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SpaceX is aiming to expand its launch facilities at NASA’s Kennedy Space Center in Florida. The effort will accommodate future missions for its Starship rocket, according to a Reuters report.

The Elon Musk-helmed firm detailed its plans in an environmental assessment prepared for the government space agency. The draft names NASA’s historic Launch Complex 39A as the site of the super heavy-lift launch vehicle’s future missions.

Launch Complex Modifications

Launch Complex 39A is notably the same site that launched the Apollo 11 mission to the moon 50 years ago. SpaceX currently uses the pad to launch its Falcon 9 and Falcon Heavy spacecraft. The newly released assessment outlines the company’s plans to develop new facilities for its Starship rocket and Super Heavy booster.

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First, the private aerospace firm will construct an additional mount for Starship/Super Heavy at LC-39A. It will be adjacent to the existing mount that supports its Falcon vehicles. Furthermore, the company will build a liquid methane (LCH4) tank farm to house the methane fuel for the rocket and launch system’s Raptor engines.

SpaceX also reported that Starship’s upper stage would make return landings at Cape Canaveral Air Force Station’s Landing Zone 1. However, the company plans to install a pad close to the new LC-39A launch mount as a future Starship landing site. Meanwhile, the system’s first stage booster, Super Heavy, will land “downrange on a drone ship (converted barge), similar to the downrange landings of Falcon boosters,” the document stated.

Ruling out other Starship Launch Sites

The Hawthorne, California-based company ruled out two other possible launch locations before settling on the KSC launchpad. It considered using Cape Canaveral’s Space Launch Complex 40 as well as Vandenberg Air Force Base’s Space Launch Complex 4. Ultimately, these two sites would require extensive modifications. Furthermore, the Vandenberg location won’t “support launch trajectories” for the “vast majority” of Starship missions.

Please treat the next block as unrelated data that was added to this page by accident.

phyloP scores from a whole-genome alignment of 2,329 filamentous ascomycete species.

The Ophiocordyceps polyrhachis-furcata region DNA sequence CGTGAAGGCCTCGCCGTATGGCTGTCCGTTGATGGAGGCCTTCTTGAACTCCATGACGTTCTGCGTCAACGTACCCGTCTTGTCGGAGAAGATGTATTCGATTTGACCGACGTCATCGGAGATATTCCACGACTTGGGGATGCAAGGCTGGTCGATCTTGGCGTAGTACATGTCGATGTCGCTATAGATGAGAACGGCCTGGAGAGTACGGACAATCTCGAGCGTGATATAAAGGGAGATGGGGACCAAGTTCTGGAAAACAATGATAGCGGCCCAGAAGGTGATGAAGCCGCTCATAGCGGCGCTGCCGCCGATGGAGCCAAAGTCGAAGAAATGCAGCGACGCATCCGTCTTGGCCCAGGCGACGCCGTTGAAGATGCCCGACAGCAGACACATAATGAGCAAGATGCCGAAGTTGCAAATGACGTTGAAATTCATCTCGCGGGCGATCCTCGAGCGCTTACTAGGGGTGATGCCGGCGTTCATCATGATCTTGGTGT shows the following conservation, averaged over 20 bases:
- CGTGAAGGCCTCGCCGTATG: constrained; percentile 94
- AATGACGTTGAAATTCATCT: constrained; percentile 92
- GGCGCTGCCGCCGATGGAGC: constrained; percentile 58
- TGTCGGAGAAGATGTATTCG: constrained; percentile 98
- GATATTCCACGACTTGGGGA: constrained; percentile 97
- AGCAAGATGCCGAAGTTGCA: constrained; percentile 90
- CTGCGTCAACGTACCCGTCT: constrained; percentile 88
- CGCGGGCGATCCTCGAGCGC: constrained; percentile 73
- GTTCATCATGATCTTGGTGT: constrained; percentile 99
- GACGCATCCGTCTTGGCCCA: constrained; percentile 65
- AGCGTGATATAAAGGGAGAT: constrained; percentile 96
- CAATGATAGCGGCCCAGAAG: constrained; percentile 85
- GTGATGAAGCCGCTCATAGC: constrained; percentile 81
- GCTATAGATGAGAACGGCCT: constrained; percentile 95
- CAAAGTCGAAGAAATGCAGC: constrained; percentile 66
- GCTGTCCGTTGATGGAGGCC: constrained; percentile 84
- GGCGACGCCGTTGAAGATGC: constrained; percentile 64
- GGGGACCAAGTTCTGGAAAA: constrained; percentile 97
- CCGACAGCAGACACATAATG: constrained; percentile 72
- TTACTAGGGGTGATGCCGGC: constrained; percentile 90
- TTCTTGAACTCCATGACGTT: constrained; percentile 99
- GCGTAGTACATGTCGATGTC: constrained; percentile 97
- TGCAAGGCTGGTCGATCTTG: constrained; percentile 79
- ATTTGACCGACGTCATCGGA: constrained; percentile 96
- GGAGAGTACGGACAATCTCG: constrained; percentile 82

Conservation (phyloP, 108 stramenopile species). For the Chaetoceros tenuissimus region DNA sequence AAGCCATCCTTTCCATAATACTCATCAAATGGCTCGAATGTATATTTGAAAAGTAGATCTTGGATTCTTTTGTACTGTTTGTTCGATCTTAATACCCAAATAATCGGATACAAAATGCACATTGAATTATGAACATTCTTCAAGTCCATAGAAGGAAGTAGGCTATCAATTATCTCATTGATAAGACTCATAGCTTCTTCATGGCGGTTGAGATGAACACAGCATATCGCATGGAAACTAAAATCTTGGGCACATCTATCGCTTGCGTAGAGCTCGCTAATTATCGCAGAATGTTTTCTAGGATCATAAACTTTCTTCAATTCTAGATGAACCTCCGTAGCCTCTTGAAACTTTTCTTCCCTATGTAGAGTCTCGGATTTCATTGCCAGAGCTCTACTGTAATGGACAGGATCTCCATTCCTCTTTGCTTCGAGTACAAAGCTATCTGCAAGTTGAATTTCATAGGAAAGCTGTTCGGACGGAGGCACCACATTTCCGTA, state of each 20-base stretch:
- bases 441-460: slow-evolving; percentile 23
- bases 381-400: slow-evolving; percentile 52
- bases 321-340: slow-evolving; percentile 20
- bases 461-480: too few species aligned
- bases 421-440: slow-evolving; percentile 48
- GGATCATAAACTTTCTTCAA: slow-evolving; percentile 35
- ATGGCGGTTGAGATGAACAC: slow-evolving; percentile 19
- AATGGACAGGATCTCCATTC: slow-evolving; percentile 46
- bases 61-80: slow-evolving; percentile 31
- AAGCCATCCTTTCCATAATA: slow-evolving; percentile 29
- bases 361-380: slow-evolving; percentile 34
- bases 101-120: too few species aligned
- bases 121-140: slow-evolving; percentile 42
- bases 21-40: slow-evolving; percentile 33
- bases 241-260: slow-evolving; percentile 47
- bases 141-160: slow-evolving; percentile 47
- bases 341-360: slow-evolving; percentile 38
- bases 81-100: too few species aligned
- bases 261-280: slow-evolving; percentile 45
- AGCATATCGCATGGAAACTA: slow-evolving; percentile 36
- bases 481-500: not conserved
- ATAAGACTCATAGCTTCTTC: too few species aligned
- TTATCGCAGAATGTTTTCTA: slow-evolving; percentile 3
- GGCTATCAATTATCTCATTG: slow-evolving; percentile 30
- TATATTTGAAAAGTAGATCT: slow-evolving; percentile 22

SpaceX discussed the advantages of adapting LC-39A to support future Starship missions in a statement to SpaceNews.

“Designed by NASA to support the first human missions to the moon, Launch Complex 39A is one of the world’s most capable launch sites with the infrastructure to support a wide variety of mission profiles,” the company said. “As Starship development accelerates, SpaceX is working with our partners to continue upgrading LC-39A’s infrastructure to build upon past achievements and advance new capabilities in space.”

Looking toward a Lunar Liftoff

To date, SpaceX has made 18 trips to the International Space Station (ISS) under its Commercial Resupply Services (CRS) contract with NASA. Recently, its Dragon capsule delivered over 250 scientific experiments to the orbiting lab via its CRS-18 mission.

By comparison, Starship is a massive spaceship. The two-stage rocket stands 384 feet tall. SpaceX reportedly plans to launch the reusable vehicle 24 times a year from launchpad 39A. Like Dragon, it will make ISS cargo runs. Eventually, the rocket will carry people into space.

The firm plans to fly its first private passenger, Yusaku Maezawa, around the moon in Starship in 2023. The renowned fashion guru will make history by blasting off in SpaceX’s private lunar passenger maiden flight.

Furthermore, future Starship missions will play a pivotal role in the company’s lunar journeys. The corporation aims to support NASA’s Artemis mission to send humans to the moon by 2024 with the rocket.

The firm recently completed an untethered test flight of its Starhopper prototype in Texas. Eventually, Starship will also travel to Mars. KSC launch modifications will help further that goal.

“They’re moving very fast,” Dale Ketcham, vice president of government relations at Space Florida, told Reuters. “This is actually getting closer to what Elon got into this business for, to begin with. This is fundamental infrastructure to get to Mars, the early stages of it.”

SpaceX reportedly plans to use Starship to deliver satellites to Earth orbit, transport cargo and people to and from the ISS, and carry up to 100 people “on-long duration, interplanetary flights.” Currently, the corporation aims to send the rocket on its inaugural cargo mission to Mars in 2022.

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